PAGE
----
This challenge of compiling data is not just a nerdy academic exercise—it has real conservation importance. In 2019, before the COVID-19 pandemic closed the economy and drained state budgets, the California legislature approved a $3 million budget line item to collect seed from all remaining rare plant species in California not currently represented in the California Plant Rescue seed banking network. The California Plant Rescue Database—which CPC has operated and  maintained since 2017—has been instrumental in determining the targets and facilitating collections planning. This database of seed and living collections from six of California’s largest botanic gardens (California Botanic Garden, San Diego Zoo Global, UC Berkeley, UC Santa Cruz, Santa Barbara Botanic Garden, and Regional Parks Botanic Garden) contains 18,067 records of 2,547 species spanning collection dates from 1938 to 2019.

While the public can view a limited set of the California Plant Rescue Database, its focal users are California’s seed collectors, who have generously shared data with one another in the name of maximizing conservation effectiveness. Our collectors can use the members’ database to find the size, age, location, conservation status, and processing type of seed collections in California. In addition, this database offers a number of tools for collecting, including a targeting tool that facilitates communicating collection plans and a running total of rare species in seed collection. The goal of the California Plant Rescue Network is to secure 1,166 species ranked as 1B, plants that are rare or threatened in California by the California Native Plant Society and the State in seed collection by the year 2025. We have only 567 species to go!

We also have created a spatial mapping tool that integrates the rare plant occurrence from the California Natural Diversity Database (CNDDB) with our combined seed collections. This enables collectors to locate both past collections and candidates for future collections.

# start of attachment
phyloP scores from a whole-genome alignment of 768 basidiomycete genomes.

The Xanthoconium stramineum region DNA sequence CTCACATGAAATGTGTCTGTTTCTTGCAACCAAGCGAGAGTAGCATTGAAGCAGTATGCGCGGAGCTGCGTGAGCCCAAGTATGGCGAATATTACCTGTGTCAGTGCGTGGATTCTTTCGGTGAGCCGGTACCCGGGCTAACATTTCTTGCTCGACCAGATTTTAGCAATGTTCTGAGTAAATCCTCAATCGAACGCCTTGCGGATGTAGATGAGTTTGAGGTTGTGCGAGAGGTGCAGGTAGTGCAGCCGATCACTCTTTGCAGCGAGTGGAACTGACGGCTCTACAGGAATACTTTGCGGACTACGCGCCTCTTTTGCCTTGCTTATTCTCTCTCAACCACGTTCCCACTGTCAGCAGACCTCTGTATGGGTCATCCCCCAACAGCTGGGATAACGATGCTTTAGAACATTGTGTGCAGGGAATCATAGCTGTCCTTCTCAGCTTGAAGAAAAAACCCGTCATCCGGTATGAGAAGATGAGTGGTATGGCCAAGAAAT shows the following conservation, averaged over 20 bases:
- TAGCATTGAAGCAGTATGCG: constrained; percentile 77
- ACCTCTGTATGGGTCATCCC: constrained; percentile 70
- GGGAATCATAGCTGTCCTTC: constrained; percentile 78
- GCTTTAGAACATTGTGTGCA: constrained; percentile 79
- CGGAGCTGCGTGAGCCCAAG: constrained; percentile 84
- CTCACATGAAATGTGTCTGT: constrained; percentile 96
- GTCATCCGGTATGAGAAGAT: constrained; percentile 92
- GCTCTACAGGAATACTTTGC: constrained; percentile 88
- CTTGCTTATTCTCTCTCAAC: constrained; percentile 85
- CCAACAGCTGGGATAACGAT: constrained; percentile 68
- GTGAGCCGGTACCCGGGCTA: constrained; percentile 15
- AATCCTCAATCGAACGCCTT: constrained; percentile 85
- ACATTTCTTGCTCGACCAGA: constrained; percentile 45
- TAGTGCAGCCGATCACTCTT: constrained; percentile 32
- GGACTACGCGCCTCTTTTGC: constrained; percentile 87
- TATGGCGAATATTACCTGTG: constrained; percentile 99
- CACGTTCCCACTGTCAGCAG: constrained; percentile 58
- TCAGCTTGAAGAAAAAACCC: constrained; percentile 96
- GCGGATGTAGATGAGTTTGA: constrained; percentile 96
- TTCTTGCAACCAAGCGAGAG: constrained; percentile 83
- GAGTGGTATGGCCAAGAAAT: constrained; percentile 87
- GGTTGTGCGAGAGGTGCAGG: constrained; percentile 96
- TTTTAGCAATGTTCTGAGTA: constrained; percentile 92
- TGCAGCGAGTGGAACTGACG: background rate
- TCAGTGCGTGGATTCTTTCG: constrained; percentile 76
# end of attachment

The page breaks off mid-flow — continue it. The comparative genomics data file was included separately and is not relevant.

Finally, we created a tool that allows collectors to search for uncollected species on the land management units in which they have permission to collect, within a specified range of their home institution or other landmark.

At the CPC National Office, one of our near-term goals is to consolidate these resources into a more unified platform and extend this software and collecting paradigm to other states and regions. We believe that the collaborative spirit of the CPC network lends itself exceptionally well to the divide-and-conquer mentality that will allow us to achieve our ultimate goal: to safeguard all of the imperiled plant species in the United States. Thank you to all of our partners, who have allowed me the opportunity to compile your data so that we can build a more collaborative and successful collecting community.

Graphic of a priority targeting tool

Tying together population and collection data, both with spatial data, CPC was able to develop a priority targeting tool for CaPR. With this tool, collectors can quickly find out what other species might be in an area they are already seeking to collect in and have permits for, or otherwise use to develop a target list.

Screenshot - track progress towards goal

By bringing together all CaPR partner data, we are able to track progress towards our goal, identify species that fit our funding source criteria, and much more. In this search we see that the county of Inyo has populations of 54 rare and threatened species, and that CaPR partners are targeting some of these species for collection.

Map of population locations of species in need of collection

Zooming in, we can also see population locations of species in need of collection (red and blue diamonds).

Map to visually track progress and identify geographic gaps

CaPR’s spatial tools allows us to visually track our progress (filled in circles representing different gardens’ holdings) and identify geographic gaps. From here, San Diego Zoo Global’s concentration in San Diego County (cluster of blue dots) is clear, while California Botanic Garden, in keeping with its name has collections from all over the state (red dots).

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2020-07-26T21:24:40+00:00